The Israeli company has developed a patented process to remove minerals from household waste and turn remaining polymers and cellulose into new thermoplastic material.
As reported in Israel21C:
The proprietary technology transforms unsorted municipal solid waste into an inexpensive raw material for the plastic industry that can be used to manufacture anything from toolboxes to lawn furniture to plumbing pipes.
Infimer Technologies, founded in 2013, developed a patented process to remove the minerals from household waste and turn the remaining polymers and cellulose material into a new thermoplastic material.
“Instead of cutting trees or creating bioplastics we create our materials from waste,” says Tamir, Head of Infimer. “We are the only one in the world with this holistic solution for domestic waste.”
According to Oren Zahavi, Infimer’s VP for business development, traditional recycling technologies focus on sorting and separating different materials in the waste stream so that they can be as close as possible in their properties to the original material.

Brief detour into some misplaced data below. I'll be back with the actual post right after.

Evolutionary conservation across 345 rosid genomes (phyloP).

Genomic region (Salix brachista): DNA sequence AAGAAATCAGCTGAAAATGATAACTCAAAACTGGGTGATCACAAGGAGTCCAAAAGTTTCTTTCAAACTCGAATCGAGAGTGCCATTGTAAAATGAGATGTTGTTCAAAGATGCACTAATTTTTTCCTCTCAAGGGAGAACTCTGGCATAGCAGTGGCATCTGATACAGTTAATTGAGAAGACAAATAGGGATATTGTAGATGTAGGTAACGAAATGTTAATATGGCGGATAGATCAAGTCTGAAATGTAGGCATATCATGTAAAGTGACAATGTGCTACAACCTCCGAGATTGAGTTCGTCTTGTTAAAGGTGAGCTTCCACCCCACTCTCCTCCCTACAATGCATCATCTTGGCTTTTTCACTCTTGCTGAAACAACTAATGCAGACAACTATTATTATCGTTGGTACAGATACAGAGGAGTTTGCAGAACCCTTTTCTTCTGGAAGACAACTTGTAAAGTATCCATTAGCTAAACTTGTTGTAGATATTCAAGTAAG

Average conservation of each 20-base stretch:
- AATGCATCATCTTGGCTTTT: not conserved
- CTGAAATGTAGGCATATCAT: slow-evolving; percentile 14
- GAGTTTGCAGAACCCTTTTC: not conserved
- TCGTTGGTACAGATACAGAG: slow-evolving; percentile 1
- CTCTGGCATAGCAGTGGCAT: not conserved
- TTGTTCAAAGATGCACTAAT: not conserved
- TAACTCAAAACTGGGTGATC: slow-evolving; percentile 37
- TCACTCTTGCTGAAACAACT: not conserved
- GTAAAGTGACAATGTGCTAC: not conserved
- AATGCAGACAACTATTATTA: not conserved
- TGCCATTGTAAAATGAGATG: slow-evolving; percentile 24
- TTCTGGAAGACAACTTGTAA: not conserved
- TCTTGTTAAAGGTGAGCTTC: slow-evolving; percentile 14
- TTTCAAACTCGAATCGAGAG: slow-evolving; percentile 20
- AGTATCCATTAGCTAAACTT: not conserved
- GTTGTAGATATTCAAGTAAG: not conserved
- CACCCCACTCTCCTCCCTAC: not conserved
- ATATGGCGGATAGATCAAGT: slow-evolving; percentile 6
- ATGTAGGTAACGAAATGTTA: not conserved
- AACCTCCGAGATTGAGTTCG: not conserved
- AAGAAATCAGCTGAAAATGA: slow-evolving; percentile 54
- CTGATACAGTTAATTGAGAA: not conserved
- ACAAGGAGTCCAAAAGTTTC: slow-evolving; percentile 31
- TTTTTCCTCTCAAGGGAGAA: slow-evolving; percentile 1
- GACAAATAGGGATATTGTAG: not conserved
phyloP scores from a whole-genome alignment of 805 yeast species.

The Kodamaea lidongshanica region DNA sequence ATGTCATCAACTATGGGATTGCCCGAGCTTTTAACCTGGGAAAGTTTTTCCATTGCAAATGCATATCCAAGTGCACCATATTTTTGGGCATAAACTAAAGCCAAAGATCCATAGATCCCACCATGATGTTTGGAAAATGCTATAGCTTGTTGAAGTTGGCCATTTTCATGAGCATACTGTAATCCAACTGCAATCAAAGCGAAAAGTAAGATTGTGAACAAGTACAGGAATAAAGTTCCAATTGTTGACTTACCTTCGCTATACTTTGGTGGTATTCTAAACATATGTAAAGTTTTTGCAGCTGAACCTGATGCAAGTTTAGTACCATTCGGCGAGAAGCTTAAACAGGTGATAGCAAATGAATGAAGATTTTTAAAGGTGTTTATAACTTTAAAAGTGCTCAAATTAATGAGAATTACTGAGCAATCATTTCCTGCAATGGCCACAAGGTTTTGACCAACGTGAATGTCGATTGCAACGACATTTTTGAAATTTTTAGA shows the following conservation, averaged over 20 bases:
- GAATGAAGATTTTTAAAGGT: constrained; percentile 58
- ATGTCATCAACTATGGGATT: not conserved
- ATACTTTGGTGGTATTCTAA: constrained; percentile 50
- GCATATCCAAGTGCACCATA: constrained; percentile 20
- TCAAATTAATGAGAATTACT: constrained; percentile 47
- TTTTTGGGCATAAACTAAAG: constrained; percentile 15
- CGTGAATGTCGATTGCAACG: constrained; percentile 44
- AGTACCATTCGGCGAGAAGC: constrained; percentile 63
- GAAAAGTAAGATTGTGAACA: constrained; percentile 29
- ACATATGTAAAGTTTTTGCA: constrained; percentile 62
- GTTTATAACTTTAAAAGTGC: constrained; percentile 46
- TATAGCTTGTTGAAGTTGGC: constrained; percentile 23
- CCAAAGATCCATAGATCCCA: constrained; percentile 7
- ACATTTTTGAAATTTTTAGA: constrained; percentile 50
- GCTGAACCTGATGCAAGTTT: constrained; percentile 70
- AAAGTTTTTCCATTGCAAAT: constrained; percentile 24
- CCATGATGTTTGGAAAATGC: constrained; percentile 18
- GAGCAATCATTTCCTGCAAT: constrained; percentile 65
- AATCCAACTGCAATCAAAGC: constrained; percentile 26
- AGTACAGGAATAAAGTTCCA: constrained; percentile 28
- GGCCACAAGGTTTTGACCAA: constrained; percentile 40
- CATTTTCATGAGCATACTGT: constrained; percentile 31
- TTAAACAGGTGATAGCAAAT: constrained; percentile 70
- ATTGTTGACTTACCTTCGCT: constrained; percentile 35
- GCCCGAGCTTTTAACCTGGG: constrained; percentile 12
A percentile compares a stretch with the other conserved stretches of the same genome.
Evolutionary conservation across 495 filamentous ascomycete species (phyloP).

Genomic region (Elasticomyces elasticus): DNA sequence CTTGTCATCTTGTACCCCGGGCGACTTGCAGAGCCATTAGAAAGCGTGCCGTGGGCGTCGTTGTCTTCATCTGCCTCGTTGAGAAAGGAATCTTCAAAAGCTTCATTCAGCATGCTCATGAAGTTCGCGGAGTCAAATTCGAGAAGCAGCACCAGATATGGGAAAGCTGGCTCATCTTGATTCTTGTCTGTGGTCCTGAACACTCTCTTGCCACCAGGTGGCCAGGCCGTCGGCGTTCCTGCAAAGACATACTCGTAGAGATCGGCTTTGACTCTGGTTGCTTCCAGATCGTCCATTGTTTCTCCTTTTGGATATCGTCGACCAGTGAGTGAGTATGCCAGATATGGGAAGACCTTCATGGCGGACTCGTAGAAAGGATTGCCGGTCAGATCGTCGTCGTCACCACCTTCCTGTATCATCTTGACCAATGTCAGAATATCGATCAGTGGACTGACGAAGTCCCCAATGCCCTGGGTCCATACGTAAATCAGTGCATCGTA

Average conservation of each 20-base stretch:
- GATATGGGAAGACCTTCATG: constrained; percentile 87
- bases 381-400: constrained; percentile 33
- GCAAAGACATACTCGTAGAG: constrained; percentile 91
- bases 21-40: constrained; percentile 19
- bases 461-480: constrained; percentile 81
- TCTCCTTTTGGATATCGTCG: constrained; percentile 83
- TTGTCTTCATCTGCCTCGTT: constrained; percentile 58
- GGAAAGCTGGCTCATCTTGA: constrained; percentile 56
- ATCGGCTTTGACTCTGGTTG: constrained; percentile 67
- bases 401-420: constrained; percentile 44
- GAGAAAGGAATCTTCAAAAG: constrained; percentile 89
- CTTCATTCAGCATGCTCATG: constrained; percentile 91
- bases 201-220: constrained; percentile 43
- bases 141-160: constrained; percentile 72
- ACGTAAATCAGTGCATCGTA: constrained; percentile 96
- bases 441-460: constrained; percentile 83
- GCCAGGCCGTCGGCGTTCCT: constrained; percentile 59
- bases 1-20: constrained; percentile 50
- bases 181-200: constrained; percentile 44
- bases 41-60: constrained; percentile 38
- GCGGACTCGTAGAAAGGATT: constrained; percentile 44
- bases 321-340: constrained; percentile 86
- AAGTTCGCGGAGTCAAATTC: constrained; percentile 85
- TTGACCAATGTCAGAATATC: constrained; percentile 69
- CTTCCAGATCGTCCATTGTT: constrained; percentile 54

“This requirement does not allow for recycling of household mixed waste. In contrast, Infimer is a unique technology that creates a completely new thermoplastic material from many different materials in municipal waste and does not require separating them into different waste streams,” Zahavi tells ISRAEL21c.
“Our production lines are scalable, with our planned standard line producing two tons per hour,” Tamir relates. “We could establish an Infimer factory near any plastics manufacturer to produce our material from any domestic waste.”
Infimer has about 15 employees and raised $2.4 million in March 2015 through a merger with EZ Energy, a Tel-Aviv Stock Exchange-listed company. The merged entity is traded on TASE as INFR. In 2016, Infimer also received funding from the Israel Innovation Authority.
The United Nations Environment Program estimates that only a quarter of the billion tons of municipal waste produced globally each year is recycled or recovered. In Australia, over 40 percent of household waste is sent to landfill.